Next year is a big year for me, my job title will change, my day-to day routine as I know it will change and new friends will be made. Next year, I will become, wait for it…a school mum!

My little baby-no-more Aston, my first born, will start grade prep and this will be the beginning of endless possibilities for him. He will learn lots of new things and the biggest opportunity for him will be learning literacy and numeracy skills to set him up for his future. Until now, I like to think I have done a pretty good job in investing my time and teaching him the alphabet, simple spelling, counting up to forty and some simple mathematics.

I was approached by Officeworks to talk about the Wall of Hands initiative from the Australian Literacy and Numeracy Foundation (ALNF), who is dedicated to raising language, literacy and numeracy standards in Australia. Its mission each year is to raise much needed funds to improve literacy levels in Indigenous communities across the country.

There was no hesitation for me to agree to help Officeworks spread the word about this initiative, as a mother and as someone with some-what of a public voice, it is my duty to use my platform to help children who don’t have the same opportunities as my children.

The message is simple, pop into your local Officeworks store until Friday 30th September and purchase a paper hand for $2 to place on the entrance window of the Officeworks store. This represents you joining the Wall of Hands movement. You can also make a donation at the till or when purchasing something online at Officeworks. With your help, the aim is to raise $100,000 for ALNF and create colourful artwork at every store across the country, reminding people to ‘raise their hand for literacy’.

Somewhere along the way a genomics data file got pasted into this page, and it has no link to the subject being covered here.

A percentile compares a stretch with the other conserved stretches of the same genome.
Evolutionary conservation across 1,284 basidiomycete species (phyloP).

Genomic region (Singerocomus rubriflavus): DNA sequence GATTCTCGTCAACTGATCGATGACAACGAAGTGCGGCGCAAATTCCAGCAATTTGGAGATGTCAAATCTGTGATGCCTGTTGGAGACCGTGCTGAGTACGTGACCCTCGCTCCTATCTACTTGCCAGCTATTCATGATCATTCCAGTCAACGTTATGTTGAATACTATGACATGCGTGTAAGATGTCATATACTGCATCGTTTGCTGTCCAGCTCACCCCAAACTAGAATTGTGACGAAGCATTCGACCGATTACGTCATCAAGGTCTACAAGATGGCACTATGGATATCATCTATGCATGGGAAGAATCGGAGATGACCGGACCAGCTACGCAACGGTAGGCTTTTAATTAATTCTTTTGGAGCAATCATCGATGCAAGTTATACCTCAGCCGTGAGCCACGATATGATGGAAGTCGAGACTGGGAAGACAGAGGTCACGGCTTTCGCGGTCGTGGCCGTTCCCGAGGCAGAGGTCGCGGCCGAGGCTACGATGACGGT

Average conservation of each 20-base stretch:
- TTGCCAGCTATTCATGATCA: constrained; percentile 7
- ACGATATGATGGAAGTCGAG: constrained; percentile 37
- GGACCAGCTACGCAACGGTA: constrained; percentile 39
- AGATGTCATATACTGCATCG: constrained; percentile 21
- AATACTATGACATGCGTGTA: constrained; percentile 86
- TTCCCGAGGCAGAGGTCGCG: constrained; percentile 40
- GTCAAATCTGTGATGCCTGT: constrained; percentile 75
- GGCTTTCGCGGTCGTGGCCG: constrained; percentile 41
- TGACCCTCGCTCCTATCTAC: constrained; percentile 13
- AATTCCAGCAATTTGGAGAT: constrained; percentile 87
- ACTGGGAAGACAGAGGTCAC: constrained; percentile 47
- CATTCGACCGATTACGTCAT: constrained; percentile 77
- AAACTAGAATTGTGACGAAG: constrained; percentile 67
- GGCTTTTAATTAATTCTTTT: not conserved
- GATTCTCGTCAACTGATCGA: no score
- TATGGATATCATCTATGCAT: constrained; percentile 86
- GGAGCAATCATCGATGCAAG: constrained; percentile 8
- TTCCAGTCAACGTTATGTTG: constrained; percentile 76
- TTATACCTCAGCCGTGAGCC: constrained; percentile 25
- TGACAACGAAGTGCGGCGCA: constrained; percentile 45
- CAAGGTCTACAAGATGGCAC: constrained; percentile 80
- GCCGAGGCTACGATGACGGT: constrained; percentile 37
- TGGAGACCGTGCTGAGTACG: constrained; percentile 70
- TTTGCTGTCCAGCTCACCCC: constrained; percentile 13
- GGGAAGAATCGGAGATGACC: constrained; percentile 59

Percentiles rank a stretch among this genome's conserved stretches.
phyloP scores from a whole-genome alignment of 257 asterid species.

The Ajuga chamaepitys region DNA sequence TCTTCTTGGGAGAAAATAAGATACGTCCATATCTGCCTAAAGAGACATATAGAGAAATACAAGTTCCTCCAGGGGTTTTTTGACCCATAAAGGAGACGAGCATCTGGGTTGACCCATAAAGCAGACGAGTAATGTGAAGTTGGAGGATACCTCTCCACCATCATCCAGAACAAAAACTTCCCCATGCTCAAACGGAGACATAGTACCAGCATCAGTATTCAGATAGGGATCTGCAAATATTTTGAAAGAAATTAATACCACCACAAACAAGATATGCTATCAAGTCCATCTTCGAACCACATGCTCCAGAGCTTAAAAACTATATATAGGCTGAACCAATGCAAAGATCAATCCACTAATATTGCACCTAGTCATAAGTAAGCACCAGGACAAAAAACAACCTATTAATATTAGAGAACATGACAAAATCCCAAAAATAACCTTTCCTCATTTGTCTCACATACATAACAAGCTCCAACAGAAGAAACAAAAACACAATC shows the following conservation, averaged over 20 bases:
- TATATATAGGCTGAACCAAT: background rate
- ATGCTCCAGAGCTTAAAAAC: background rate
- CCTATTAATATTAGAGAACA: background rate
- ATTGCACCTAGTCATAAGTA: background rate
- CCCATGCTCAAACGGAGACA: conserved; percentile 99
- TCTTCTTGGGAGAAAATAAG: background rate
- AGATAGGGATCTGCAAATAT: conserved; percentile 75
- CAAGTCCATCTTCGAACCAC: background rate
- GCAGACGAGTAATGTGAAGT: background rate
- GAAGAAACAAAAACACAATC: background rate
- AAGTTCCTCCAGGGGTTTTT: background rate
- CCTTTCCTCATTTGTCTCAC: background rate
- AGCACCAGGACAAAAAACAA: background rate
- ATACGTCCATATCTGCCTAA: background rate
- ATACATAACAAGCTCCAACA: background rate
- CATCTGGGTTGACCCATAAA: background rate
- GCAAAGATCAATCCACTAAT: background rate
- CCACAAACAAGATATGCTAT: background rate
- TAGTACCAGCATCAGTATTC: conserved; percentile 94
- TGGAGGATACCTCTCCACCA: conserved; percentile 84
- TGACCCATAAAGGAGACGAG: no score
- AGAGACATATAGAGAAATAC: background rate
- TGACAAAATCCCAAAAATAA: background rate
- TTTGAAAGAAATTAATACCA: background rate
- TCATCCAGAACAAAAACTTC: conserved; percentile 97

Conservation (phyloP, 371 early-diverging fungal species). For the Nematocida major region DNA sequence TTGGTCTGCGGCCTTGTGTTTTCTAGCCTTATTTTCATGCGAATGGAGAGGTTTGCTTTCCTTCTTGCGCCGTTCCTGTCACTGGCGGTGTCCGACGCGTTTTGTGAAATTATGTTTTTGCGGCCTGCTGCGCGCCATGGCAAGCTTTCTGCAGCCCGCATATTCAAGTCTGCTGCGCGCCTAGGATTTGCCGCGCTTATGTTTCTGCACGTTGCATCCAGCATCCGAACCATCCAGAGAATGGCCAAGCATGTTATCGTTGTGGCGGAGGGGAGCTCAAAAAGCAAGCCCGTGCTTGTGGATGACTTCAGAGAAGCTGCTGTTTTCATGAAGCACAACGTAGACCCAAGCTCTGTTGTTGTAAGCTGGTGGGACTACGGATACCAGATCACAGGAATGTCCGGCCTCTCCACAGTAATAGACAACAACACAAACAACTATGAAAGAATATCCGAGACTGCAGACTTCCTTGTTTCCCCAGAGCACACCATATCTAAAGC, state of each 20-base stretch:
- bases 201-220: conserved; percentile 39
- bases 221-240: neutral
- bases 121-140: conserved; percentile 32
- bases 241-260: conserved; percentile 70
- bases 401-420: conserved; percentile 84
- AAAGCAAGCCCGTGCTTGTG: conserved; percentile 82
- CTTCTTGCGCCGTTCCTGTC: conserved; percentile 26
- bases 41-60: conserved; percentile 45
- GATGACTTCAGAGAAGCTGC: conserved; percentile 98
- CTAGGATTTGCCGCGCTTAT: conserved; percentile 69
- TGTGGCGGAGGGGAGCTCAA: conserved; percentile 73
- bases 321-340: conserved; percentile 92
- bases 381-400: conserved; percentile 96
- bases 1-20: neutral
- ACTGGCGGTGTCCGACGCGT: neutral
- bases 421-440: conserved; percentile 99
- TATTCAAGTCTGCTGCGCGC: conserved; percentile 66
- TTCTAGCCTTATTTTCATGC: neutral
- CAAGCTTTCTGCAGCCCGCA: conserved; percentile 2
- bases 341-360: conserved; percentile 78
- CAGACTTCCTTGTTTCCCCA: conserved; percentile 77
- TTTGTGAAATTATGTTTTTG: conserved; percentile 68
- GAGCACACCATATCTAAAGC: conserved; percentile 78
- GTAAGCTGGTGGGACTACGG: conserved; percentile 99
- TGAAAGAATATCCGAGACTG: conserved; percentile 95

I took Aston to our local Officeworks in South Yarra and explained to him the importance of giving back and he decided to purchase five $2 hands to help strengthen literacy and numeracy standards for Indigenous children and community (bless!).

As a new school mum, I had a moment where I worried a little about whether I put in enough time with Aston, should I have read to him more? Is he supposed to know how to read yet? Wait, should he be able to write? It was panic stations for a few weeks there, and why is it as a mother, you always question yourself? I soon got some great advice from my aunty Helen who told me that, as parents, we do the best we can and trust in the educational system, something I will learn for myself next year.

To find out more about the Wall of Hands campaign visit,